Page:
I have a new name now. Call me ouah-ouah.
Last week, as you know, I spent a couple of days on Lifou island. I stayed with Ferdinand and his family (they merit an article of their own, yet to be written; so please be patient). They speak a wonderful mixture of Drehu (their local vernacular language) and French. Not that I understood a lot of it, mind you, but I always enjoyed listening to it.
I got confused after a while about the names of people, though. They were introduced to me by one name, usually French or somehow ‘Western’, anyway. But then I heard how they were also called by a different name. But since that wasn’t the only thing I didn’t understand, I didn’t bother to make further enquiries on that particular matter.
Then one morning I had breakfast with Emily, her brother-in-law Johan and the kids. A car passed by on the road, and the usual shouting, greeting, honking, whistling and waving of arms took place. Then Emily shouted „eeeh-eeeh“ really loudly, twice. That was interesting, I had never heard that before. So I asked what it meant. A particular kind of greeting perhaps?
It was explained to me that the name of the guy in the pick-up was Eaton. His Western name, anyway. He was a relative, one of many. And if you know somebody, you hardly ever say their full name, but you address them by the first syllable or perhaps first two syllables only. Hence „Eeeh-eeeh!“. Yes, in fact I had already noticed that Ferdinand mostly said ‘Se’ or ‘Seba’ to me. I liked that.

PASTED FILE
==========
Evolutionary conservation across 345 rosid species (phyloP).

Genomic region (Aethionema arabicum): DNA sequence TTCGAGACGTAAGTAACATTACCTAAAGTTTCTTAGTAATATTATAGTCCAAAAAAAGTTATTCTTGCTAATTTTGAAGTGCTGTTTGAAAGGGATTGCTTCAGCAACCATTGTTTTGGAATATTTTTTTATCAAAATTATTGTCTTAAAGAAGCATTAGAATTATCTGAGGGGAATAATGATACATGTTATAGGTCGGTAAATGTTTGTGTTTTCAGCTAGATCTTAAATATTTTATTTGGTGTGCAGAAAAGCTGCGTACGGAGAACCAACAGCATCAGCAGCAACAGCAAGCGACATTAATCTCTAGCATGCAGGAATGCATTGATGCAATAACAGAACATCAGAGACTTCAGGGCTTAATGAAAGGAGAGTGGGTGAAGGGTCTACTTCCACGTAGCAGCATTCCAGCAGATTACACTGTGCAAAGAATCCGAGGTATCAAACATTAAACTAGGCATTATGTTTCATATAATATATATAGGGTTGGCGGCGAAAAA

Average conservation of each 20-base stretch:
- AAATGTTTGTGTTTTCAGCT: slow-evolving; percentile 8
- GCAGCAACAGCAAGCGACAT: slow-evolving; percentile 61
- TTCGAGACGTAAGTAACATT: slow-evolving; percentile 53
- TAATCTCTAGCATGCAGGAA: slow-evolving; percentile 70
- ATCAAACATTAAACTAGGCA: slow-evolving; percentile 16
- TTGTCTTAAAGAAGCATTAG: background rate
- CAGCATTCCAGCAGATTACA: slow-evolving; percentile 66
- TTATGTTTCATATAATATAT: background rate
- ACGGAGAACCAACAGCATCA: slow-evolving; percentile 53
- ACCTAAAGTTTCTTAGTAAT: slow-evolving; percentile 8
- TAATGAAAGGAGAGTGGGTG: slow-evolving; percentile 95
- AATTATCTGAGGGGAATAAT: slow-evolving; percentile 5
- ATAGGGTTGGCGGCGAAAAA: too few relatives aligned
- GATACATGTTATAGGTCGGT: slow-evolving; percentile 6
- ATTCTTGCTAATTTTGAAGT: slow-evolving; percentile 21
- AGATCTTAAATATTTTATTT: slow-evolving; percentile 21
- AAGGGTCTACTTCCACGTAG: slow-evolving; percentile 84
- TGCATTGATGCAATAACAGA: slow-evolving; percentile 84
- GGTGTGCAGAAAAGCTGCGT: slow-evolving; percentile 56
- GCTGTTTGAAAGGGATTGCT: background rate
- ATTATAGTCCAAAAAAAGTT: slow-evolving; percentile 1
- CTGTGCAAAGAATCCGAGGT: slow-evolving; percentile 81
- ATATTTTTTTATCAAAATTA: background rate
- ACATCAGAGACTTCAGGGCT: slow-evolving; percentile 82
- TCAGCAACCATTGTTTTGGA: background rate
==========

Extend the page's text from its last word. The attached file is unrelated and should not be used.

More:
That was the first thing I learned that morning. The other thing was that usually people have two names. Not as first, second, third etc. name, but as two equivalent names which are used in different contexts. Some examples were provided. And then Emily informed me with a totally earnest expression, that my vernacular name was oisheau (sic). Because I like birds, and the French word for bird happens to be oiseau.
Then, on a sudden impulse, I added one and one together, and I replied that obviously I should be called ouah-ouah.
Now imagine the roaring laughter, excited clapping of hands and repeated banging on the breakfast table that followed.